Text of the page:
The herpes virus can cause cold sores around the mouth, but can also affect the genitals. Dr Joe Kosterich talks about genital herpes, including what it feels like, what it looks like, how long it lasts, what can cause it to come back and how to treat it.
The herpes virus is a set of two viruses, herpes one and two, and they can cause cold sores. A virus doesn’t get as excited about which part of the body it sits on as, perhaps, we do. Exactly the same viruses, one or two, can and do affect the genitals. When it’s around the mouth, or the nose or eyes, we call it cold sores, and it’s not too big a deal – you know, granny used to have cold sores, and so what. When it affects the genitals, people do get quite spooked by it. The important thing to be aware of is that it is exactly the same virus doing exactly the same thing, but on a different part of the body. So if you start to think about it in those terms, suddenly it may not seem quite so fearsome.
What do we actually experience if we do get herpes or cold sores? Generally speaking, you’ll get some tingling or a burning sensation for a day or so, and that will followed up by some blisters coming up. Those blisters will generally be clear fluid-filled blisters; you may get one or two, you may get a group of them. They’ll be in a particular spot. They may be on one side of the penis; in women they may be on a particular area of the labia. If people get recurrent episodes of herpes, then it will generally be in exactly the same spot and people will know when it’s coming because they’ve had it before.
In much the same as cold sores are there for about a week, genital herpes will be there for about a week and then they’ll go away. If you do get spots or blisters coming up around the genitals, especially if you haven’t had them before, it’s a good idea to go along and see your doctor and get it tested to find out whether it is herpes or exactly what you do have.
Some people may get an episode and then they’ll never have it again for the rest of their lives; some people may get episodes from time to time. Much like with cold sores, there are certain things that tend to make it more likely that it’ll come back. This includes stress; for some people, colds and illnesses; some people if they’re tired; some people when they get sunburnt, and no, you don’t have to be skinny dipping for that, just general sunburn can do it; and for women, they can get recurrent herpes if it’s around the time of their period.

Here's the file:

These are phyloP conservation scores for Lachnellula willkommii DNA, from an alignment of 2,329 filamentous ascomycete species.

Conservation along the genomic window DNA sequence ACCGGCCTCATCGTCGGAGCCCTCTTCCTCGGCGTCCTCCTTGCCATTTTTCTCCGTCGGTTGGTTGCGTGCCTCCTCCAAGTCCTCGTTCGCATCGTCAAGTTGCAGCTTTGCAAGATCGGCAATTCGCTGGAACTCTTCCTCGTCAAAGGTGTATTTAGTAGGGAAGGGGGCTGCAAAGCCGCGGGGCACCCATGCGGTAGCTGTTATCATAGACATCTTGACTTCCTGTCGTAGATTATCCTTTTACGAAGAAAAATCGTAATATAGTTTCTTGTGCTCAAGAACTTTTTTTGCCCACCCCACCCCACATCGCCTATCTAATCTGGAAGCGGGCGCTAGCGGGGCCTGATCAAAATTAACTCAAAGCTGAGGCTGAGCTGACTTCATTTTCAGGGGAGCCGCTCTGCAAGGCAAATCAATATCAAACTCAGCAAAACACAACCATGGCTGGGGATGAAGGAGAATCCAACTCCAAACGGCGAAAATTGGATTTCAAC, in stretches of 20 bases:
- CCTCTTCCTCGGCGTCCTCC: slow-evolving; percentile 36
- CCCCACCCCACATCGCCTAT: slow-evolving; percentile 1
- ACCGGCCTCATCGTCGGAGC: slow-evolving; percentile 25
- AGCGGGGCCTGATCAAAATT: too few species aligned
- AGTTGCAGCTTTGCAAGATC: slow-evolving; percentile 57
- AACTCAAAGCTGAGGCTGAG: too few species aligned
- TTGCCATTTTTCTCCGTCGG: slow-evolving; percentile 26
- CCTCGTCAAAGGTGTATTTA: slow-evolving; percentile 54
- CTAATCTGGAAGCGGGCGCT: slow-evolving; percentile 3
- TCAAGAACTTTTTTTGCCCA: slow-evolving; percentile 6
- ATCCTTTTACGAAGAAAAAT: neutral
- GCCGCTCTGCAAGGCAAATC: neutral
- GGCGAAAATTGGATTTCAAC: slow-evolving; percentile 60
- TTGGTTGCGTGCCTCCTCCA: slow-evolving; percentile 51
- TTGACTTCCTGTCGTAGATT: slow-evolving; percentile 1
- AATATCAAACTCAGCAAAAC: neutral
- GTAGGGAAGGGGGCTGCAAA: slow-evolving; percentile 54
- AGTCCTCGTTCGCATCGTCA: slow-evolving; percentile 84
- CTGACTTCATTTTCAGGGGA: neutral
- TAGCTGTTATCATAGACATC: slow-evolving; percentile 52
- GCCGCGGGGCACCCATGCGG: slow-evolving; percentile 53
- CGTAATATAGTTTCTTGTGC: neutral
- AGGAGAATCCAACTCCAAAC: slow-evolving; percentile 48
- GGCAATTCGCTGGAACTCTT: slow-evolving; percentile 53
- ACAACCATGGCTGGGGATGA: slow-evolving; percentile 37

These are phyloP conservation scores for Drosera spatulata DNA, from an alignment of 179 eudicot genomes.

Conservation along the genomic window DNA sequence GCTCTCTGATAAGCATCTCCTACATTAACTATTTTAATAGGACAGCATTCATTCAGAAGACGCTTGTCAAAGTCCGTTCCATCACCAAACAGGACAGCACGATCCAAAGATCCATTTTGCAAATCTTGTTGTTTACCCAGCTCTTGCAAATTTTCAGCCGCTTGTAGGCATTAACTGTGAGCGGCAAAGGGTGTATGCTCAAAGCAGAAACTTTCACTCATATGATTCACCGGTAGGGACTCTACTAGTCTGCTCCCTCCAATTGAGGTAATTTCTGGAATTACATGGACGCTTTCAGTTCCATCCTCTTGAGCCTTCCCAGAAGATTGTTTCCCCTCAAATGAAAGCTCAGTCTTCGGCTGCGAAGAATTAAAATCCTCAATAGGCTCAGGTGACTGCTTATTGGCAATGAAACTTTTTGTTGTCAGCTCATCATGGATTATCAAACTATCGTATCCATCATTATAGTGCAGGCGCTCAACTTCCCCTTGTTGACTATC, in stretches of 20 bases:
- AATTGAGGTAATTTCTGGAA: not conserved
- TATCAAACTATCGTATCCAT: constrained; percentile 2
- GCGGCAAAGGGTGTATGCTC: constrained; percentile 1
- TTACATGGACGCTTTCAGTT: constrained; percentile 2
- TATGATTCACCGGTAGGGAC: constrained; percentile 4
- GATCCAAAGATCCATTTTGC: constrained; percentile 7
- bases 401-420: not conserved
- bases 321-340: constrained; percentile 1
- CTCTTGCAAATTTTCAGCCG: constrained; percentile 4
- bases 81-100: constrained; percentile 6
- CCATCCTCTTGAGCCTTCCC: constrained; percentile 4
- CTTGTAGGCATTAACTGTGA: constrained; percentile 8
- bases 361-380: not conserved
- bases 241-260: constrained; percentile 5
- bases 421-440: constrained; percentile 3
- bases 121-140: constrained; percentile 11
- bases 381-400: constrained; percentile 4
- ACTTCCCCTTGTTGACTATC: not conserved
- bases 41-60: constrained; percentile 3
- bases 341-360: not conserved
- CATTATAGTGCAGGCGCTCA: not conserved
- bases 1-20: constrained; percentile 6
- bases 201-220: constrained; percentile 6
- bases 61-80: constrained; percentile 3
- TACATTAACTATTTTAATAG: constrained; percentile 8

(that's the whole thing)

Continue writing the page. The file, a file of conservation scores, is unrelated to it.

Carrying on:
For other people, they may get recurrent episodes of herpes. For these people, there are medications that can be used to suppress the virus. These are tablets that are on prescription, so have a chat to your doctor about them. They do need to be taken day-in day-out, so for people who get an episode once every few years, they’re probably going to say, “Look, it’s not worth my while” – and quite rightly so – to take a tablet every day. For people who get it once a month, or something like that, then they may well feel that it is worth their while to take something to restrict that. The tablets don’t guarantee that you never get herpes, but they make them less frequent and generally a little less severe.
How do you get herpes? In much the same way as one can get cold sores, it will be from someone who has active lesions or sores. Again, pretty much common sense in this regard: if you do have active herpes or cold sores, then it’s a good idea not to have intercourse and just keep to yourself for that period of time. It does pass; it’s not going to be forever. Condoms are helpful, but if you do have active cold sores, then it really is a better idea not to bother for that period of time.
There is no specific cure, as we touched on. The tablets that are used to prevent or reduce the occurrence of herpes can be used to treat episodes. They will shorten the course, but it doesn’t mean that they’ll never come back or that they’ll go away instantly. There are also some creams that are available over-the-counter that can be used.
To sum up, remember that herpes is not a big deal. It’s not pleasant, it’s nicer not to have it, but you’re not going to die of it. Even if you get episodes, they will settle. They may settle by themselves and there are treatments that you can use. Abstinence from sex whilst the lesions are there is important, but other than that, it doesn’t mean that you have to be a hermit for the rest of your life. Don’t get too spooked, but use your common sense. When you’re thinking herpes, just think cold sores in another part of the body; it won’t feel quite so fearsome.
For more information on different types of sexually transmitted infections, prevention of STIs, treatments and effects on fertility, see Sexually Transmitted Infections (STIs).